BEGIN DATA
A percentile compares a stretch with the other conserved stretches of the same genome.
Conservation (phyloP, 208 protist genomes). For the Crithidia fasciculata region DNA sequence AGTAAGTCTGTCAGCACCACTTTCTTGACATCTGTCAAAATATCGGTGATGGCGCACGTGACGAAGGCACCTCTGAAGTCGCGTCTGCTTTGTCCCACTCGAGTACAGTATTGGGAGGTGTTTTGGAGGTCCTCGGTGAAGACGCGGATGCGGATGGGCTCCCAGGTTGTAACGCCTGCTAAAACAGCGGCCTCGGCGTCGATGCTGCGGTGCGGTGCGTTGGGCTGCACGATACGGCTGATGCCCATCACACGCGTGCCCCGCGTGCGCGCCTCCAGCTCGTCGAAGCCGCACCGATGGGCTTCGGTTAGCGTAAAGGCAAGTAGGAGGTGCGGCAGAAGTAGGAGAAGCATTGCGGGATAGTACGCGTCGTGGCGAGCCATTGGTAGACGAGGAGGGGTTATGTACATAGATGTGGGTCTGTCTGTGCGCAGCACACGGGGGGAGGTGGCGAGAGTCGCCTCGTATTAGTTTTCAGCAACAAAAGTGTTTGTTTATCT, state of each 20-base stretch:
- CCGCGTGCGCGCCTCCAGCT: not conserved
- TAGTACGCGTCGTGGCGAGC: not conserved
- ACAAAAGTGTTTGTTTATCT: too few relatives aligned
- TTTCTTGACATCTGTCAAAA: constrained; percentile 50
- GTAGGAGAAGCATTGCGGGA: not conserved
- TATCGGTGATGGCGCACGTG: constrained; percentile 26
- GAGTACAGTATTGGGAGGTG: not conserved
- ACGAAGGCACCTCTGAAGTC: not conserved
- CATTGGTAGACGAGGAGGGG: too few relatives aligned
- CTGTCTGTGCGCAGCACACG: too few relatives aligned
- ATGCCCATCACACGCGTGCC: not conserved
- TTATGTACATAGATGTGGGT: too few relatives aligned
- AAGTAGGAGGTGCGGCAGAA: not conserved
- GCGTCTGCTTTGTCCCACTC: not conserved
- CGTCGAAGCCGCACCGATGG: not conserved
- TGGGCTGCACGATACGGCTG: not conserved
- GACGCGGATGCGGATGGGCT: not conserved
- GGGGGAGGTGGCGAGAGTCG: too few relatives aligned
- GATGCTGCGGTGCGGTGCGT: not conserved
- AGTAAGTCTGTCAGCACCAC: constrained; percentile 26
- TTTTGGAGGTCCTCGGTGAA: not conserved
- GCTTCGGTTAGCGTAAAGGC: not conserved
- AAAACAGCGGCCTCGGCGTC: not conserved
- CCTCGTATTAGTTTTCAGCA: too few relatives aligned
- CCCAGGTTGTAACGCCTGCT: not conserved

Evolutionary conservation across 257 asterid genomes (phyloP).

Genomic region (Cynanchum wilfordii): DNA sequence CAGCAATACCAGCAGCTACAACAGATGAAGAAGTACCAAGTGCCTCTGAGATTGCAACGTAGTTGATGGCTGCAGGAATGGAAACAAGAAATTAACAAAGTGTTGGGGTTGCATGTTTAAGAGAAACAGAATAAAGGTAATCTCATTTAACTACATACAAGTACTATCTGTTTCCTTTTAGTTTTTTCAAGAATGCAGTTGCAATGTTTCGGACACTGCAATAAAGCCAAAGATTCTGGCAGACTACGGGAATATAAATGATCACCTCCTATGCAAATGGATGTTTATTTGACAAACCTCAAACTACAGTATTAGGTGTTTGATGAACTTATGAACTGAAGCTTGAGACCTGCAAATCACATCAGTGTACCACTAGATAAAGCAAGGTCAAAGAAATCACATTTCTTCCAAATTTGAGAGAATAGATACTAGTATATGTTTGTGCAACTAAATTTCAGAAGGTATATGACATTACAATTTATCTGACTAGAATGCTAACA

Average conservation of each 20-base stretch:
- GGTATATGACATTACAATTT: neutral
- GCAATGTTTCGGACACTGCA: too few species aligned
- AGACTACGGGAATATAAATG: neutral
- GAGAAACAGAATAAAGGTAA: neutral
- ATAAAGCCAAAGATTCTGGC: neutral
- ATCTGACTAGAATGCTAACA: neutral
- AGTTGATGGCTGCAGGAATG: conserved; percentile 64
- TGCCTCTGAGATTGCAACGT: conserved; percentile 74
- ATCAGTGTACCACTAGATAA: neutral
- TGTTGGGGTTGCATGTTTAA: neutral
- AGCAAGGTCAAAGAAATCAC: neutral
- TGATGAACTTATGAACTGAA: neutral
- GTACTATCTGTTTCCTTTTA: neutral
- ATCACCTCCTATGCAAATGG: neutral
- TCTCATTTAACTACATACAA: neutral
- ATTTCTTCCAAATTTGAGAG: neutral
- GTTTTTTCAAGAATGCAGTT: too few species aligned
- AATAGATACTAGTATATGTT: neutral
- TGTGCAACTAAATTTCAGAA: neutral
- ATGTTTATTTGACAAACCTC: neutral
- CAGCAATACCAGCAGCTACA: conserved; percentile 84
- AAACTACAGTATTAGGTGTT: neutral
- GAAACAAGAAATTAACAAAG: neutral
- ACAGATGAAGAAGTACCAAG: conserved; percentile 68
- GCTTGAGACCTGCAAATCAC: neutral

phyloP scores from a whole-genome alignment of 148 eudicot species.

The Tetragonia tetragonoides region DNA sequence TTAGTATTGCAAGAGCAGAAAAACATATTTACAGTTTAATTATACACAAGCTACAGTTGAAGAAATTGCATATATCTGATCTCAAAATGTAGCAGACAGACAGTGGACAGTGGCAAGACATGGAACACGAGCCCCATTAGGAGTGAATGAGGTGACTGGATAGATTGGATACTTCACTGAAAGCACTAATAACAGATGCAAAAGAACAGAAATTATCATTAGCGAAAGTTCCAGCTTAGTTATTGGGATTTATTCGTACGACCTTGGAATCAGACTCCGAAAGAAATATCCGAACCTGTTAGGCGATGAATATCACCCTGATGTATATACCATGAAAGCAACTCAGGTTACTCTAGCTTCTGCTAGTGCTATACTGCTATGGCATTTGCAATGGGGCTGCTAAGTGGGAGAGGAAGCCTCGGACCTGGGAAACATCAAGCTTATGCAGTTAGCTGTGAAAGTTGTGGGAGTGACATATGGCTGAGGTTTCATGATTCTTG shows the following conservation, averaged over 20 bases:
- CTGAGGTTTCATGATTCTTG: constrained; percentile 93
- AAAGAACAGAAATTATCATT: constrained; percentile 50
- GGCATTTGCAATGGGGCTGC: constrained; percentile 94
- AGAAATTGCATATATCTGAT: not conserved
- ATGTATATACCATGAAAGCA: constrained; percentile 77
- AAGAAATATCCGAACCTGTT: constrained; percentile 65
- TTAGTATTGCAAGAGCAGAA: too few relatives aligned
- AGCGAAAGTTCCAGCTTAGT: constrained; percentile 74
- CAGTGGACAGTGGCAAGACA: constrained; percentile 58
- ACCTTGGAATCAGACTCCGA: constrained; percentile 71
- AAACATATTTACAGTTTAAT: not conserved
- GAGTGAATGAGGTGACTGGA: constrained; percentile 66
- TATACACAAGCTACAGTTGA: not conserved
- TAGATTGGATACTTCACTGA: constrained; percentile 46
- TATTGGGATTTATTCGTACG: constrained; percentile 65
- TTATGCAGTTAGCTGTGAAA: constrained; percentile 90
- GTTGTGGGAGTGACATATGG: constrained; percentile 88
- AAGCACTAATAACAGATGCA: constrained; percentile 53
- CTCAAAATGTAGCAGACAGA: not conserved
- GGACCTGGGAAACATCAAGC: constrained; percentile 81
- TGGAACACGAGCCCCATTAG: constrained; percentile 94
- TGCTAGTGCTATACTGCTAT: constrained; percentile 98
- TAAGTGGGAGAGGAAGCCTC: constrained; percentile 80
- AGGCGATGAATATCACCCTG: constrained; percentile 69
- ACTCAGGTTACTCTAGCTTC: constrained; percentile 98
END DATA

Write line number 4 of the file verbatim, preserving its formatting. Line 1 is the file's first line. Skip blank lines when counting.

- TAGTACGCGTCGTGGCGAGC: not conserved